By Sonny Zulu
Brand View: Standard Chartered Emerging Affluent study reveals upbeat data on affluence in the UAE, but indicates plenty of room for improvement
The emerging affluent represent a tremendous opportunity for Standard Chartered as they account for more than 40 million people across our global footprint.
As a bank, we are well-positioned to play a positive role in helping them grow prosperity for themselves and their communities.
More than half of emerging affluent consumers in the UAE are experiencing upward social mobility, a new Standard Chartered study shows.
Our Emerging Affluent Study focussed on the views of 11,000 consumers from 11 markets across Asia, Africa and the Middle East. The emerging affluent are those who earn enough to save and invest. The average figure for social mobility among the emerging affluent across the markets in the study is 59%, and of these 7% are experiencing supercharged social mobility relative to the previous generation and their peers.
The UAE’s socially mobile have had impressive earnings growth, with more than 42% enjoying a salary increase of 10% or more in the past year, and nearly a third seeing their earnings jump by at least 50% in the last five years. The emerging affluent are also better educated and have achieved higher levels of employment and home ownership than their parents – 85% attended university, compared to 63% of their fathers and 54% of their mothers.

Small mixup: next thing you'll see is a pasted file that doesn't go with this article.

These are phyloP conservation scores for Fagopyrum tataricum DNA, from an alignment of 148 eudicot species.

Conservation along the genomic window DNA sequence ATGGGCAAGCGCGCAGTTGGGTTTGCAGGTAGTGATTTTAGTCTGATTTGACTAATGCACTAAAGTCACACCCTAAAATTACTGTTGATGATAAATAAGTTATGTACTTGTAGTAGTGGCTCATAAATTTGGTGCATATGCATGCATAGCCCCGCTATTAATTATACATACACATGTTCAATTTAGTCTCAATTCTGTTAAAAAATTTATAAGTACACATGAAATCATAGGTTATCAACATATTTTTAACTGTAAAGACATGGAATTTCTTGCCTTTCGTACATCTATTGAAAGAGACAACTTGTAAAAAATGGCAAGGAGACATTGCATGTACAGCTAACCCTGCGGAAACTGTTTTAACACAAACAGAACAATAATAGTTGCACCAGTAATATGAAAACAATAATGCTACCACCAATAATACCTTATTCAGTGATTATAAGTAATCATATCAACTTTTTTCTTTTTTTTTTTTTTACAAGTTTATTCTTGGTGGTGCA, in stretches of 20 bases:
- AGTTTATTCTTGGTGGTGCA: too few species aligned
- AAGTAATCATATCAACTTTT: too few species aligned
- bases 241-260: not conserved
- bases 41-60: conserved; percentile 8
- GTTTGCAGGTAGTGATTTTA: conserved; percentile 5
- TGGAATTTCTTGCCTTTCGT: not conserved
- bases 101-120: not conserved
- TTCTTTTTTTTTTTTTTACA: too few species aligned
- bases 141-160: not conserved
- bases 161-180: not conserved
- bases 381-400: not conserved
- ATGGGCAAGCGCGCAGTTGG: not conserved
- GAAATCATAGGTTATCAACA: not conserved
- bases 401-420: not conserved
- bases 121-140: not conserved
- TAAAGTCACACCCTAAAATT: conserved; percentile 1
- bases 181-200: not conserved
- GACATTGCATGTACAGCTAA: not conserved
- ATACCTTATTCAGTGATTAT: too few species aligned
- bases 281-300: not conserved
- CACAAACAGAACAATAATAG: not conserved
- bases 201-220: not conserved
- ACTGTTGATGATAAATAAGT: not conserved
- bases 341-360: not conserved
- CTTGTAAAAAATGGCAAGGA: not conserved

More than three-quarters are in management positions or running their own businesses, and 91% are homeowners compared to 75% of their parents at the same age. Levels of optimism among the emerging affluent in the UAE are also especially high, with 73% believing they are in a better financial position than their parents.
The emerging affluent recognise that effective wealth management is the key to greater social mobility, with more than half of them (55%) investing in financial products which increase their wealth.
Among those with a limited or no investment strategy, 42% are aware of investment products but are unsure of which to choose, 36% are familiar with investment products but do not have the time to read market news and monitor their investments, and 19% expressed having little to no exposure to investment products.
When it comes to prioritising their financial goals, 43% of UAE’s emerging affluent rank their children’s education as their main priority, followed by purchasing an investment property (18%).
Although 57% of UAE’s emerging affluent have enjoyed great social mobility, opportunities remain for greater financial knowledge and inclusion. Nearly half (49%) of the emerging affluent feel restricted by their lack of financial knowledge, and 44% still use savings accounts as their primary investment option. These insights highlight significant opportunities for better wealth management and advisory services catering to the needs of the emerging affluent.
Financial institutions can leverage the outcomes of the Standard Chartered Emerging Affluent study to better understand the needs of this important segment and help them meet their dreams and ambitions.
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